Businesses that have cover for both pandemics and government-ordered closure should be covered, as the government and insurance industry confirmed on 17 March 2020 that advice to avoid pubs, theatres etc is sufficient to make a claim as long as all other terms and conditions are met.

Insurance policies differ significantly, so businesses are encouraged to check the terms and conditions of their specific policy and contact their providers. Most businesses are unlikely to be covered, as standard business interruption insurance policies are dependent on damage to property and will exclude pandemics.

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Tax Deadlines

Business tax deadlines

As a business owner, you need to meet a range of important tax deadlines throughout the year. We have compiled a list of some of the most important, to help make sure you meet your obligations.

Please note that all of these deadlines may be subject to change. Similarly, if they fall on non-working days payment may be required on the last working day before the deadline. (This article is relevan for 2018)

Self Assessment

31 October. If you intend to file your tax return on paper, you need to do so by 31 October. The only exceptions to this are for taxpayers who received their Notice to File after 31 July, and those who have been specifically told by HMRC that they are not allowed to file online.

30 December. If you owe less than £3,000 and you want HMRC to collect it through your tax code, you must file your tax return online by 30 December.

31 January. However, if you intend to file your tax return online, you must do so by midnight on 31 January. Remember that you will need a Government Gateway login and password to do this, and these can take up to 10 days to arrive – so make sure you apply well in advance if you are filing online for the first time.

You will also need to make your first payment on account on January 31. This will usually be equal to 50 per cent of your tax liability for the tax year just gone, and will go towards next year’s tax bill.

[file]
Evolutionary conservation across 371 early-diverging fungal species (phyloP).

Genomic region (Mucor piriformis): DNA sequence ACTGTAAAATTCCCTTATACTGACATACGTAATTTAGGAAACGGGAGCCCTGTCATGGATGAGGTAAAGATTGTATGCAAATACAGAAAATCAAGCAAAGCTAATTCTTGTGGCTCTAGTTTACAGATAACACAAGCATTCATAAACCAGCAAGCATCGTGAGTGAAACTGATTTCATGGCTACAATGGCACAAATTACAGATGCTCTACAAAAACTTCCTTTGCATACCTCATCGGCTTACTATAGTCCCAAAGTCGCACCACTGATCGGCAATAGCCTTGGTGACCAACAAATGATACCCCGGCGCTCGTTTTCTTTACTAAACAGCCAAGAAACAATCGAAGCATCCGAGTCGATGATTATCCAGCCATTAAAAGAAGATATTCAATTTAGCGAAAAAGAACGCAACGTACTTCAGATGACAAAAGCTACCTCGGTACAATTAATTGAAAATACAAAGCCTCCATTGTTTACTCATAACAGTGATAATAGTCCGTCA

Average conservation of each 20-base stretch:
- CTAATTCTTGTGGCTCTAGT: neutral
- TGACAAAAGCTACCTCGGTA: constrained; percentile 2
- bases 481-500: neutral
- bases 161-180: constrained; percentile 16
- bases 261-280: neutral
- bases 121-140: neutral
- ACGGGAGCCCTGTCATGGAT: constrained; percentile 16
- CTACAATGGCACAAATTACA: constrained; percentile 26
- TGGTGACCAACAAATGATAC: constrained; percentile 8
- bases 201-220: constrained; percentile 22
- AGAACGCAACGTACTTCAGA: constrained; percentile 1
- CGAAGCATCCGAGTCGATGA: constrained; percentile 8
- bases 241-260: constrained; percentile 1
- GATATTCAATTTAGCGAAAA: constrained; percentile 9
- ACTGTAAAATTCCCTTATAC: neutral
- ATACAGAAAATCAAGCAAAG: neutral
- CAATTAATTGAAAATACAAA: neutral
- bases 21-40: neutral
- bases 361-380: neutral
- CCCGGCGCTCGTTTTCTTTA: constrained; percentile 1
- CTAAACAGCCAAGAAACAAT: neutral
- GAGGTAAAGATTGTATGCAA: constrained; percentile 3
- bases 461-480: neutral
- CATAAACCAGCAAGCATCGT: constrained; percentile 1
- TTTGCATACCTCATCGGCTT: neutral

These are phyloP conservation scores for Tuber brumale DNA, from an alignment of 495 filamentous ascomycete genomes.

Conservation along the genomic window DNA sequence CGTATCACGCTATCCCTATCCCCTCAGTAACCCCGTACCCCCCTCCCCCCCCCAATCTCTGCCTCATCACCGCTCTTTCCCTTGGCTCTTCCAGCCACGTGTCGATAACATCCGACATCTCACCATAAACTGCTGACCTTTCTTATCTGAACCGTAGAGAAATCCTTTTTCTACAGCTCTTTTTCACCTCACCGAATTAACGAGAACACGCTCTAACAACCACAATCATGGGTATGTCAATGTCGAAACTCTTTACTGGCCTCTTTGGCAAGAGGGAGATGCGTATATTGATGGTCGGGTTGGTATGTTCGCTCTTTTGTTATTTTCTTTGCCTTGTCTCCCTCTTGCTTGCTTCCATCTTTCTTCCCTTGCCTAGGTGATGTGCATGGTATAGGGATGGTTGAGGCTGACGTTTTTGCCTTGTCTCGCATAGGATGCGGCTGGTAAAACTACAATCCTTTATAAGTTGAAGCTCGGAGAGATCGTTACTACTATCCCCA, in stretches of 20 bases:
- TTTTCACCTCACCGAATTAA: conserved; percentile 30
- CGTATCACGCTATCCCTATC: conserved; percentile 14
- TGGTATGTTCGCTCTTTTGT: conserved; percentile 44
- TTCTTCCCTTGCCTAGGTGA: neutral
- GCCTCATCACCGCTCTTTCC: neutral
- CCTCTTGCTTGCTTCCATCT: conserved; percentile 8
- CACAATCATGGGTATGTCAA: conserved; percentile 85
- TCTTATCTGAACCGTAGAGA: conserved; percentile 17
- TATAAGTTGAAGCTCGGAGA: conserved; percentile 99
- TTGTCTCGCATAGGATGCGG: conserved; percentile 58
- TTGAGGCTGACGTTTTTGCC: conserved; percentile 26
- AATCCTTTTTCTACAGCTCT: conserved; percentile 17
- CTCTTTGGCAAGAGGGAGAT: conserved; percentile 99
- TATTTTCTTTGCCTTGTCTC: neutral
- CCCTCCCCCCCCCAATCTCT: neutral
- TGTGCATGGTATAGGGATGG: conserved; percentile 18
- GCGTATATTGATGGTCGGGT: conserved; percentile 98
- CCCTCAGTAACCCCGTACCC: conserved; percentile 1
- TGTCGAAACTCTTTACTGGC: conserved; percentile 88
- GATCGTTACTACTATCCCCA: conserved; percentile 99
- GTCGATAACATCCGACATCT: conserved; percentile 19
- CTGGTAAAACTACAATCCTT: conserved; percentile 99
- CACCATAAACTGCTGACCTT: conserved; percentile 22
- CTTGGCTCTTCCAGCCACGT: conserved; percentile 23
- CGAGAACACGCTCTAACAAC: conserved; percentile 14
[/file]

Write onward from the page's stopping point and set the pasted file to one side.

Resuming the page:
6 April. The start of the new tax year. You can expect to receive a paper tax return shortly after this date if HM Revenue and Customs believe that you need to complete a Self Assessment.

31 July. After that, you will be required to make your second payment on account by this date.

Corporation Tax Deadlines

Starting up. If you start an active (as opposed to dormant) company, you must inform HMRC within three months. You can do this by completing form CT41G. You will normally receive this form along with the information pack that HMRC sends out to companies newly registered with Companies House.

If you start a dormant company, you should tell HMRC as soon as possible in order to avoid being treated as an active company.

Payment deadlines for taxable profits of £1.5 million or less. You will be required to pay your Corporation Tax bill by the date nine months and one day after the end of your Corporation Tax accounting period if your taxable profits are £1.5 million or less. This date is known as the normal due date.

Payment deadlines for taxable profits of more than £1.5 million. You will normally have to pay your Corporation Tax in four instalments if your total taxable profits exceed £1.5 million. You should contact HM Revenue and Customs for more information.

Filing your Company Tax Return. You must file your Company Tax Return within 12 months of the end of your company’s accounting period, in other words the ‘statutory filing date’. It is therefore important to understand that you will be required to pay your Corporation Tax before you file your return – unlike Self Assessment, where payment is normally due on the same date as the filing deadline.


Filing your VAT return on paper. This is one of the tax deadlines which have been phased out for most businesses. You must file your return online unless your business is subject to an insolvency procedure, you object to using computers on religious grounds, or you can’t file online because of your age, a disability, or because you live in an area without internet access.